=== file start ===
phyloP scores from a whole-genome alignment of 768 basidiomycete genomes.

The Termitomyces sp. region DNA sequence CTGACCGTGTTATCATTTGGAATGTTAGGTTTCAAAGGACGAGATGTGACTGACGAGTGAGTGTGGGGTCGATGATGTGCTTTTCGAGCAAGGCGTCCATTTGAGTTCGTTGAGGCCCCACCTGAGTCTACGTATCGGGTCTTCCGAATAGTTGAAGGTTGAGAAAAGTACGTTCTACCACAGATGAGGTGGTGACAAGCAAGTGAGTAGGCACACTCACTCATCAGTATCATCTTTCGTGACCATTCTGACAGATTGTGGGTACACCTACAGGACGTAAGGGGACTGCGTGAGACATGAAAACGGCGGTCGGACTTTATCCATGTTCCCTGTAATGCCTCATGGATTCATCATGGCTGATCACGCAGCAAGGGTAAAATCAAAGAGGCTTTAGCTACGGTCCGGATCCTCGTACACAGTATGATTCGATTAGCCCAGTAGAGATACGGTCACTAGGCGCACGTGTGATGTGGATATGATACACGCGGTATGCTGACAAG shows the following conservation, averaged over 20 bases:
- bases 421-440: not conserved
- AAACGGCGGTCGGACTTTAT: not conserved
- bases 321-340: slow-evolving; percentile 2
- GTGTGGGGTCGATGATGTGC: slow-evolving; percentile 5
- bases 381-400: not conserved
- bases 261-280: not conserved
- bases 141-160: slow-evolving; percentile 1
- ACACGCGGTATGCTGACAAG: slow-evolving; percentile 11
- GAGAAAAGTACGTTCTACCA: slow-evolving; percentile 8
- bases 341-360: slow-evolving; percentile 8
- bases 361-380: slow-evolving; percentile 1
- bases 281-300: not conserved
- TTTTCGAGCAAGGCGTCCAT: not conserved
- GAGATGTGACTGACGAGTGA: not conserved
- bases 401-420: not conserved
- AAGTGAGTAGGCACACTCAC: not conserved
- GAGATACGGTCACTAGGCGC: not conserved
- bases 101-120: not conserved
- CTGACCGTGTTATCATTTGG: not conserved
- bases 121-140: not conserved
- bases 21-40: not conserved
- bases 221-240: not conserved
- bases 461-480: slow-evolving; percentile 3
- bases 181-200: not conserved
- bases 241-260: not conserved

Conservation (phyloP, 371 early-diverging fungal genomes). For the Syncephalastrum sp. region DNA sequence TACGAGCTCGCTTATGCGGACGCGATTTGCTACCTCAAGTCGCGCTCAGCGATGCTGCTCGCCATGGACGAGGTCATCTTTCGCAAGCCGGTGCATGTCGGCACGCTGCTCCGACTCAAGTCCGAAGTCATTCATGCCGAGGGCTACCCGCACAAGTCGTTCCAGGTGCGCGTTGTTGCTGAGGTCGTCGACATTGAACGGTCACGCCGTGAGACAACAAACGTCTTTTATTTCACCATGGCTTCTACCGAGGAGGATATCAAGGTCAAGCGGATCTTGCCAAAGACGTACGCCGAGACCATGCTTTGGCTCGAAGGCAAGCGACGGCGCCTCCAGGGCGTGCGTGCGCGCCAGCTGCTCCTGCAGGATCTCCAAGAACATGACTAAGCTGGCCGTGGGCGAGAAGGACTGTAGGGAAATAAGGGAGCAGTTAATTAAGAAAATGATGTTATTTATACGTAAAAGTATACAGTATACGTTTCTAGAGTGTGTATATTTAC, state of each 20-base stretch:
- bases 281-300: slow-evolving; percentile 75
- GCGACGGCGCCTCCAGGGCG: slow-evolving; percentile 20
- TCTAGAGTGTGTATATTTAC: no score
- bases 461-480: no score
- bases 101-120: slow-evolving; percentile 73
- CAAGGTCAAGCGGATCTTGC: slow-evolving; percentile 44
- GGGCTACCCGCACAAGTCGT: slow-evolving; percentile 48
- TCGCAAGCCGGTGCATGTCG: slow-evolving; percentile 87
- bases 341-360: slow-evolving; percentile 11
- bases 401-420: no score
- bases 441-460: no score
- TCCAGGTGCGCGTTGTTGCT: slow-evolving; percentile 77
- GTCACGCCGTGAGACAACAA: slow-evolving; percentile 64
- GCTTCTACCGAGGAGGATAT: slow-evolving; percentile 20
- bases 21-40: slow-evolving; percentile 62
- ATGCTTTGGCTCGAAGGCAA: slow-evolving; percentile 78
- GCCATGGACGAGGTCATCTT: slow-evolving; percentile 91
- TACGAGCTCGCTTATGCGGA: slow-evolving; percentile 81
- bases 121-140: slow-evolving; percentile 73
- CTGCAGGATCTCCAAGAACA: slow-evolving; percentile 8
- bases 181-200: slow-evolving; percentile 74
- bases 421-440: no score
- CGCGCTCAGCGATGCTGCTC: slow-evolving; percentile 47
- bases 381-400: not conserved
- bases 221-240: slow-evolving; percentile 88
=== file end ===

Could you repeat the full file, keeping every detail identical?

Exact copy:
phyloP scores from a whole-genome alignment of 768 basidiomycete genomes.

The Termitomyces sp. region DNA sequence CTGACCGTGTTATCATTTGGAATGTTAGGTTTCAAAGGACGAGATGTGACTGACGAGTGAGTGTGGGGTCGATGATGTGCTTTTCGAGCAAGGCGTCCATTTGAGTTCGTTGAGGCCCCACCTGAGTCTACGTATCGGGTCTTCCGAATAGTTGAAGGTTGAGAAAAGTACGTTCTACCACAGATGAGGTGGTGACAAGCAAGTGAGTAGGCACACTCACTCATCAGTATCATCTTTCGTGACCATTCTGACAGATTGTGGGTACACCTACAGGACGTAAGGGGACTGCGTGAGACATGAAAACGGCGGTCGGACTTTATCCATGTTCCCTGTAATGCCTCATGGATTCATCATGGCTGATCACGCAGCAAGGGTAAAATCAAAGAGGCTTTAGCTACGGTCCGGATCCTCGTACACAGTATGATTCGATTAGCCCAGTAGAGATACGGTCACTAGGCGCACGTGTGATGTGGATATGATACACGCGGTATGCTGACAAG shows the following conservation, averaged over 20 bases:
- bases 421-440: not conserved
- AAACGGCGGTCGGACTTTAT: not conserved
- bases 321-340: slow-evolving; percentile 2
- GTGTGGGGTCGATGATGTGC: slow-evolving; percentile 5
- bases 381-400: not conserved
- bases 261-280: not conserved
- bases 141-160: slow-evolving; percentile 1
- ACACGCGGTATGCTGACAAG: slow-evolving; percentile 11
- GAGAAAAGTACGTTCTACCA: slow-evolving; percentile 8
- bases 341-360: slow-evolving; percentile 8
- bases 361-380: slow-evolving; percentile 1
- bases 281-300: not conserved
- TTTTCGAGCAAGGCGTCCAT: not conserved
- GAGATGTGACTGACGAGTGA: not conserved
- bases 401-420: not conserved
- AAGTGAGTAGGCACACTCAC: not conserved
- GAGATACGGTCACTAGGCGC: not conserved
- bases 101-120: not conserved
- CTGACCGTGTTATCATTTGG: not conserved
- bases 121-140: not conserved
- bases 21-40: not conserved
- bases 221-240: not conserved
- bases 461-480: slow-evolving; percentile 3
- bases 181-200: not conserved
- bases 241-260: not conserved

Conservation (phyloP, 371 early-diverging fungal genomes). For the Syncephalastrum sp. region DNA sequence TACGAGCTCGCTTATGCGGACGCGATTTGCTACCTCAAGTCGCGCTCAGCGATGCTGCTCGCCATGGACGAGGTCATCTTTCGCAAGCCGGTGCATGTCGGCACGCTGCTCCGACTCAAGTCCGAAGTCATTCATGCCGAGGGCTACCCGCACAAGTCGTTCCAGGTGCGCGTTGTTGCTGAGGTCGTCGACATTGAACGGTCACGCCGTGAGACAACAAACGTCTTTTATTTCACCATGGCTTCTACCGAGGAGGATATCAAGGTCAAGCGGATCTTGCCAAAGACGTACGCCGAGACCATGCTTTGGCTCGAAGGCAAGCGACGGCGCCTCCAGGGCGTGCGTGCGCGCCAGCTGCTCCTGCAGGATCTCCAAGAACATGACTAAGCTGGCCGTGGGCGAGAAGGACTGTAGGGAAATAAGGGAGCAGTTAATTAAGAAAATGATGTTATTTATACGTAAAAGTATACAGTATACGTTTCTAGAGTGTGTATATTTAC, state of each 20-base stretch:
- bases 281-300: slow-evolving; percentile 75
- GCGACGGCGCCTCCAGGGCG: slow-evolving; percentile 20
- TCTAGAGTGTGTATATTTAC: no score
- bases 461-480: no score
- bases 101-120: slow-evolving; percentile 73
- CAAGGTCAAGCGGATCTTGC: slow-evolving; percentile 44
- GGGCTACCCGCACAAGTCGT: slow-evolving; percentile 48
- TCGCAAGCCGGTGCATGTCG: slow-evolving; percentile 87
- bases 341-360: slow-evolving; percentile 11
- bases 401-420: no score
- bases 441-460: no score
- TCCAGGTGCGCGTTGTTGCT: slow-evolving; percentile 77
- GTCACGCCGTGAGACAACAA: slow-evolving; percentile 64
- GCTTCTACCGAGGAGGATAT: slow-evolving; percentile 20
- bases 21-40: slow-evolving; percentile 62
- ATGCTTTGGCTCGAAGGCAA: slow-evolving; percentile 78
- GCCATGGACGAGGTCATCTT: slow-evolving; percentile 91
- TACGAGCTCGCTTATGCGGA: slow-evolving; percentile 81
- bases 121-140: slow-evolving; percentile 73
- CTGCAGGATCTCCAAGAACA: slow-evolving; percentile 8
- bases 181-200: slow-evolving; percentile 74
- bases 421-440: no score
- CGCGCTCAGCGATGCTGCTC: slow-evolving; percentile 47
- bases 381-400: not conserved
- bases 221-240: slow-evolving; percentile 88